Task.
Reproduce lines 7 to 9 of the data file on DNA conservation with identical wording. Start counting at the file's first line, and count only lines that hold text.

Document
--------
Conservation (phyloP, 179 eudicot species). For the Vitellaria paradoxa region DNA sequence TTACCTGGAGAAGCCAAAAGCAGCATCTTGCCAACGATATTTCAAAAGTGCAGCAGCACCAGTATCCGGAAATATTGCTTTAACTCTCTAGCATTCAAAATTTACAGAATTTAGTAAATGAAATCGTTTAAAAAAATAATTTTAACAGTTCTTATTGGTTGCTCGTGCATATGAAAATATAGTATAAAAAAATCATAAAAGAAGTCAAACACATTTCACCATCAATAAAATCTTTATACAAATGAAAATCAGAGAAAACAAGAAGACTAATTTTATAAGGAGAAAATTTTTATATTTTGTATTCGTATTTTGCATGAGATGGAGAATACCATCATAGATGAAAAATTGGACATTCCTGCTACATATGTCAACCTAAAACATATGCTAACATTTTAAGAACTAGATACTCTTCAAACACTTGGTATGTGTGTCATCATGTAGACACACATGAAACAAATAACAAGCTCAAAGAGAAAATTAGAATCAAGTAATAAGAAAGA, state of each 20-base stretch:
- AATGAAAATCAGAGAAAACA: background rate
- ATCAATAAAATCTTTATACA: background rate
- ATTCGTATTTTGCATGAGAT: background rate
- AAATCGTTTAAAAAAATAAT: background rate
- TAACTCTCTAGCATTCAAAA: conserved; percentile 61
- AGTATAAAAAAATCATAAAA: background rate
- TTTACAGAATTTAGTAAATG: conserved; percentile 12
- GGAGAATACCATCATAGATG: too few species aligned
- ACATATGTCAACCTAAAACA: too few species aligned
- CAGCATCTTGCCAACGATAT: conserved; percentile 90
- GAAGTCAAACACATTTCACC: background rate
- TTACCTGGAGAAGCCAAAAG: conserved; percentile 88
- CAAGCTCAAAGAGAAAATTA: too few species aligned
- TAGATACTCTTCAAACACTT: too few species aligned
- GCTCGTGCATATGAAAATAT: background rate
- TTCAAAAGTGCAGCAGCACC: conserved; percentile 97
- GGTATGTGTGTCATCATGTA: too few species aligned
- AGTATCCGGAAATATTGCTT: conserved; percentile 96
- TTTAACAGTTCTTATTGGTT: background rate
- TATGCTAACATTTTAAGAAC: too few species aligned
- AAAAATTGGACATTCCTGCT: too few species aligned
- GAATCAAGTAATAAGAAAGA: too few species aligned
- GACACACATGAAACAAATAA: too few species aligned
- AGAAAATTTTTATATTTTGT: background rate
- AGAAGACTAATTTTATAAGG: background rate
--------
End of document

- AGTATAAAAAAATCATAAAA: background rate
- TTTACAGAATTTAGTAAATG: conserved; percentile 12
- GGAGAATACCATCATAGATG: too few species aligned